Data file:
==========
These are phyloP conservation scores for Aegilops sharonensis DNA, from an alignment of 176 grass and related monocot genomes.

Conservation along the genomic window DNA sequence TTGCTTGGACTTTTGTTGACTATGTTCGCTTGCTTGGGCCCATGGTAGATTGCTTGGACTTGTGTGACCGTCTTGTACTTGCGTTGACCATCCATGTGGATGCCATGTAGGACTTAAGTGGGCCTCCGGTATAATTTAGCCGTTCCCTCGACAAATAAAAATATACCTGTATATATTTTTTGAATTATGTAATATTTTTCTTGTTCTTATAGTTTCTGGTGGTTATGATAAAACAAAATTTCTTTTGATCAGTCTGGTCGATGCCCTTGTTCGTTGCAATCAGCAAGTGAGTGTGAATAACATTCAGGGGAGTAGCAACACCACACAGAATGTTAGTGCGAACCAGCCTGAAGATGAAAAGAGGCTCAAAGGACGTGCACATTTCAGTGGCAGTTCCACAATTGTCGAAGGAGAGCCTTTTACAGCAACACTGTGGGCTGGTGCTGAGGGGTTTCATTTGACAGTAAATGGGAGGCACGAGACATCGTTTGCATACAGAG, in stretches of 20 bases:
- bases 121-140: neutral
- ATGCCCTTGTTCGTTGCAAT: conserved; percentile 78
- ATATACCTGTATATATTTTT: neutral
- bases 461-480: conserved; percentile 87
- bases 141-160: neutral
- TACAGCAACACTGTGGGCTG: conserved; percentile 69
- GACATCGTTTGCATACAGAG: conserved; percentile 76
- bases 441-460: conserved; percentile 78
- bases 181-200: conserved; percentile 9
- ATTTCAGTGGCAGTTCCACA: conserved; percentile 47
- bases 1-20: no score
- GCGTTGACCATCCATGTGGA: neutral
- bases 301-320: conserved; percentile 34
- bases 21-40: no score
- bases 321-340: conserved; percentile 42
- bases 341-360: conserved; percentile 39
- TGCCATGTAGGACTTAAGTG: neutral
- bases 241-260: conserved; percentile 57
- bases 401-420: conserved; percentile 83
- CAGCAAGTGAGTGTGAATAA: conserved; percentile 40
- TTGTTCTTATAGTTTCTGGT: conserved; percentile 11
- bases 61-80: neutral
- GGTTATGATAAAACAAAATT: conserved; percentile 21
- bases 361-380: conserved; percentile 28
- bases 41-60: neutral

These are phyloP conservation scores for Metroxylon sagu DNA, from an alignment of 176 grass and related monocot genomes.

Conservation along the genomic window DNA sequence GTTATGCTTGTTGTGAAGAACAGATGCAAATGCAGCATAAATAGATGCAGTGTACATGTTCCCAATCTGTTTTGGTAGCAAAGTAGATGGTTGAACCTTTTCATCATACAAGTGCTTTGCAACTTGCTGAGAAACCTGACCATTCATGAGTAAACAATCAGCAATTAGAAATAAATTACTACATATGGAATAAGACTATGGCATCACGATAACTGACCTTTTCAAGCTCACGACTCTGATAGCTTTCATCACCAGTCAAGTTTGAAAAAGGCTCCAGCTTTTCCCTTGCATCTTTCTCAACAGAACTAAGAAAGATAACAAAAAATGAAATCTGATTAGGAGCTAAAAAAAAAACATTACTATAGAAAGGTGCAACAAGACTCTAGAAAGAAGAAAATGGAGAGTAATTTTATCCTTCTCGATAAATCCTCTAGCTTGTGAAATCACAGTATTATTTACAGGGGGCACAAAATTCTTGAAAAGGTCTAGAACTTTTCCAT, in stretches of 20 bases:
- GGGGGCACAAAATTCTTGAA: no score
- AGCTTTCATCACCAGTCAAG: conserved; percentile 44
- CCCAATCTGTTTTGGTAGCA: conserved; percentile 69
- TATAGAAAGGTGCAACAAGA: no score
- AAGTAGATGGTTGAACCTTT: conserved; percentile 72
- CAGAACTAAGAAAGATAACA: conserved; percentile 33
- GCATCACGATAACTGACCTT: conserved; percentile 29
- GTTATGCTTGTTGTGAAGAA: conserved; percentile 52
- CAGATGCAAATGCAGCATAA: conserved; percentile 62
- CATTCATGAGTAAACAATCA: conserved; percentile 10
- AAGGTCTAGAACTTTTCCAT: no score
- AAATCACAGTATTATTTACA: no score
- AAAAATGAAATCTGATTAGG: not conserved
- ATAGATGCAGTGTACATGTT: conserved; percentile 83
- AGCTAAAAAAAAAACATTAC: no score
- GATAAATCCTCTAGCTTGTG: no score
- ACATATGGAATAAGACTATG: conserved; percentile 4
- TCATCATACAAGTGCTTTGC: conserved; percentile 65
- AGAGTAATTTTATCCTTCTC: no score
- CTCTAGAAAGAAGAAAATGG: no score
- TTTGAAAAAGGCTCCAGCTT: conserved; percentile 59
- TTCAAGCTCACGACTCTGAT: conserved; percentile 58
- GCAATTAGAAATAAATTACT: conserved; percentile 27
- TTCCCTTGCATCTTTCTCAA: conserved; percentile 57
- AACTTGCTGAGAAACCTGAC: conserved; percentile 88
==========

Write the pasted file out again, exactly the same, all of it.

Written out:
These are phyloP conservation scores for Aegilops sharonensis DNA, from an alignment of 176 grass and related monocot genomes.

Conservation along the genomic window DNA sequence TTGCTTGGACTTTTGTTGACTATGTTCGCTTGCTTGGGCCCATGGTAGATTGCTTGGACTTGTGTGACCGTCTTGTACTTGCGTTGACCATCCATGTGGATGCCATGTAGGACTTAAGTGGGCCTCCGGTATAATTTAGCCGTTCCCTCGACAAATAAAAATATACCTGTATATATTTTTTGAATTATGTAATATTTTTCTTGTTCTTATAGTTTCTGGTGGTTATGATAAAACAAAATTTCTTTTGATCAGTCTGGTCGATGCCCTTGTTCGTTGCAATCAGCAAGTGAGTGTGAATAACATTCAGGGGAGTAGCAACACCACACAGAATGTTAGTGCGAACCAGCCTGAAGATGAAAAGAGGCTCAAAGGACGTGCACATTTCAGTGGCAGTTCCACAATTGTCGAAGGAGAGCCTTTTACAGCAACACTGTGGGCTGGTGCTGAGGGGTTTCATTTGACAGTAAATGGGAGGCACGAGACATCGTTTGCATACAGAG, in stretches of 20 bases:
- bases 121-140: neutral
- ATGCCCTTGTTCGTTGCAAT: conserved; percentile 78
- ATATACCTGTATATATTTTT: neutral
- bases 461-480: conserved; percentile 87
- bases 141-160: neutral
- TACAGCAACACTGTGGGCTG: conserved; percentile 69
- GACATCGTTTGCATACAGAG: conserved; percentile 76
- bases 441-460: conserved; percentile 78
- bases 181-200: conserved; percentile 9
- ATTTCAGTGGCAGTTCCACA: conserved; percentile 47
- bases 1-20: no score
- GCGTTGACCATCCATGTGGA: neutral
- bases 301-320: conserved; percentile 34
- bases 21-40: no score
- bases 321-340: conserved; percentile 42
- bases 341-360: conserved; percentile 39
- TGCCATGTAGGACTTAAGTG: neutral
- bases 241-260: conserved; percentile 57
- bases 401-420: conserved; percentile 83
- CAGCAAGTGAGTGTGAATAA: conserved; percentile 40
- TTGTTCTTATAGTTTCTGGT: conserved; percentile 11
- bases 61-80: neutral
- GGTTATGATAAAACAAAATT: conserved; percentile 21
- bases 361-380: conserved; percentile 28
- bases 41-60: neutral

These are phyloP conservation scores for Metroxylon sagu DNA, from an alignment of 176 grass and related monocot genomes.

Conservation along the genomic window DNA sequence GTTATGCTTGTTGTGAAGAACAGATGCAAATGCAGCATAAATAGATGCAGTGTACATGTTCCCAATCTGTTTTGGTAGCAAAGTAGATGGTTGAACCTTTTCATCATACAAGTGCTTTGCAACTTGCTGAGAAACCTGACCATTCATGAGTAAACAATCAGCAATTAGAAATAAATTACTACATATGGAATAAGACTATGGCATCACGATAACTGACCTTTTCAAGCTCACGACTCTGATAGCTTTCATCACCAGTCAAGTTTGAAAAAGGCTCCAGCTTTTCCCTTGCATCTTTCTCAACAGAACTAAGAAAGATAACAAAAAATGAAATCTGATTAGGAGCTAAAAAAAAAACATTACTATAGAAAGGTGCAACAAGACTCTAGAAAGAAGAAAATGGAGAGTAATTTTATCCTTCTCGATAAATCCTCTAGCTTGTGAAATCACAGTATTATTTACAGGGGGCACAAAATTCTTGAAAAGGTCTAGAACTTTTCCAT, in stretches of 20 bases:
- GGGGGCACAAAATTCTTGAA: no score
- AGCTTTCATCACCAGTCAAG: conserved; percentile 44
- CCCAATCTGTTTTGGTAGCA: conserved; percentile 69
- TATAGAAAGGTGCAACAAGA: no score
- AAGTAGATGGTTGAACCTTT: conserved; percentile 72
- CAGAACTAAGAAAGATAACA: conserved; percentile 33
- GCATCACGATAACTGACCTT: conserved; percentile 29
- GTTATGCTTGTTGTGAAGAA: conserved; percentile 52
- CAGATGCAAATGCAGCATAA: conserved; percentile 62
- CATTCATGAGTAAACAATCA: conserved; percentile 10
- AAGGTCTAGAACTTTTCCAT: no score
- AAATCACAGTATTATTTACA: no score
- AAAAATGAAATCTGATTAGG: not conserved
- ATAGATGCAGTGTACATGTT: conserved; percentile 83
- AGCTAAAAAAAAAACATTAC: no score
- GATAAATCCTCTAGCTTGTG: no score
- ACATATGGAATAAGACTATG: conserved; percentile 4
- TCATCATACAAGTGCTTTGC: conserved; percentile 65
- AGAGTAATTTTATCCTTCTC: no score
- CTCTAGAAAGAAGAAAATGG: no score
- TTTGAAAAAGGCTCCAGCTT: conserved; percentile 59
- TTCAAGCTCACGACTCTGAT: conserved; percentile 58
- GCAATTAGAAATAAATTACT: conserved; percentile 27
- TTCCCTTGCATCTTTCTCAA: conserved; percentile 57
- AACTTGCTGAGAAACCTGAC: conserved; percentile 88